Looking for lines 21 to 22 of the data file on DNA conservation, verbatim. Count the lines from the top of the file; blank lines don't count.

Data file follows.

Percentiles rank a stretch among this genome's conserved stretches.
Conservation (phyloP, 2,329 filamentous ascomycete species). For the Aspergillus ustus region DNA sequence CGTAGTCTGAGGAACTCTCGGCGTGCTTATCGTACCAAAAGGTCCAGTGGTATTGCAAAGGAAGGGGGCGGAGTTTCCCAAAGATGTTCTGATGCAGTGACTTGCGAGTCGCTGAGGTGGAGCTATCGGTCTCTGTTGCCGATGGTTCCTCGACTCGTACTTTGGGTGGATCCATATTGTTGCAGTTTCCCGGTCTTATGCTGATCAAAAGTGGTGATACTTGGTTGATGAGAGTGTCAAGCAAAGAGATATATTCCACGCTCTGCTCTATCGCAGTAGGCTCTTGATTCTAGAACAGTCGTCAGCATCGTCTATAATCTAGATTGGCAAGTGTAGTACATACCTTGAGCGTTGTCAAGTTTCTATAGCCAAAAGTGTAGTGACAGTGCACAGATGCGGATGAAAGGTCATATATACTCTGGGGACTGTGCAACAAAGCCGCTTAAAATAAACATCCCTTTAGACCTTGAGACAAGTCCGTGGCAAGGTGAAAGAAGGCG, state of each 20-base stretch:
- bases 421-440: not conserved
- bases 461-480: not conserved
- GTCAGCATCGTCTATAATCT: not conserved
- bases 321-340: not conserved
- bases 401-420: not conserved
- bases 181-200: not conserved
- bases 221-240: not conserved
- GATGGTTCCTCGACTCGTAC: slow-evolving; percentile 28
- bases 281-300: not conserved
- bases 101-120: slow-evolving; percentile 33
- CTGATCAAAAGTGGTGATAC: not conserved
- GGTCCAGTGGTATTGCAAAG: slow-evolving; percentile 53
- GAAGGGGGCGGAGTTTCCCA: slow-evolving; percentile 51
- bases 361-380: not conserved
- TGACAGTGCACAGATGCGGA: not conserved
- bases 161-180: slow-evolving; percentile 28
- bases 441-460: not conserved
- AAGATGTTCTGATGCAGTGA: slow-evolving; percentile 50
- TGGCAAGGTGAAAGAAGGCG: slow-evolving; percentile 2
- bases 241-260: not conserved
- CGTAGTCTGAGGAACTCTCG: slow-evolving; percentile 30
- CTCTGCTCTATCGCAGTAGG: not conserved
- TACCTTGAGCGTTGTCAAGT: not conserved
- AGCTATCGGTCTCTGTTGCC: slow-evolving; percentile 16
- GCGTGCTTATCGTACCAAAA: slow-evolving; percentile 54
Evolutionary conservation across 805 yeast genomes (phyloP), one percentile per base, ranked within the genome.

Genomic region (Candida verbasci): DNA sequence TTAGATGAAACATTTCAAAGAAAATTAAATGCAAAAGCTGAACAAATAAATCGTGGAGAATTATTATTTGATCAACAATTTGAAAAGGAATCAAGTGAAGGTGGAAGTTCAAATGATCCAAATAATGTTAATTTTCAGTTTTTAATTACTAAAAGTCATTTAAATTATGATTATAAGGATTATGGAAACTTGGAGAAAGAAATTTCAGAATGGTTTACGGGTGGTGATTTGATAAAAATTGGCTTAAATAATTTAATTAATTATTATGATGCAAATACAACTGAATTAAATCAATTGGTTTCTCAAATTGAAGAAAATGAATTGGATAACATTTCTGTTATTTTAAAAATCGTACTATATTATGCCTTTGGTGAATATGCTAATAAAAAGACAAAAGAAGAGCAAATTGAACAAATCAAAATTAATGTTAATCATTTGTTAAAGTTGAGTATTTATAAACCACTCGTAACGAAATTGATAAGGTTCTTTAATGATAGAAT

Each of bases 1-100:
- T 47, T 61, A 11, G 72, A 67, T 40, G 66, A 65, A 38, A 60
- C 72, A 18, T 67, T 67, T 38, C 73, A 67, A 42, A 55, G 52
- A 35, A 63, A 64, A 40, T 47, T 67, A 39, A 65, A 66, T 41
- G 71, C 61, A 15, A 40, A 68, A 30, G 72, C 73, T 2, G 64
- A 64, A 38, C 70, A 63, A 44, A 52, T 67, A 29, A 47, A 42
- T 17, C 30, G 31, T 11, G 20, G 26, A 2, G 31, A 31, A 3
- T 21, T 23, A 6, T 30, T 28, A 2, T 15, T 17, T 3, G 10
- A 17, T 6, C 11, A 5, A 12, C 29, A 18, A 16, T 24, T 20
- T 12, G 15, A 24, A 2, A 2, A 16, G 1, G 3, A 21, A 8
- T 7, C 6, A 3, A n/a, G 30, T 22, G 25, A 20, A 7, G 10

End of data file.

- TGGCAAGGTGAAAGAAGGCG: slow-evolving; percentile 2
- bases 241-260: not conserved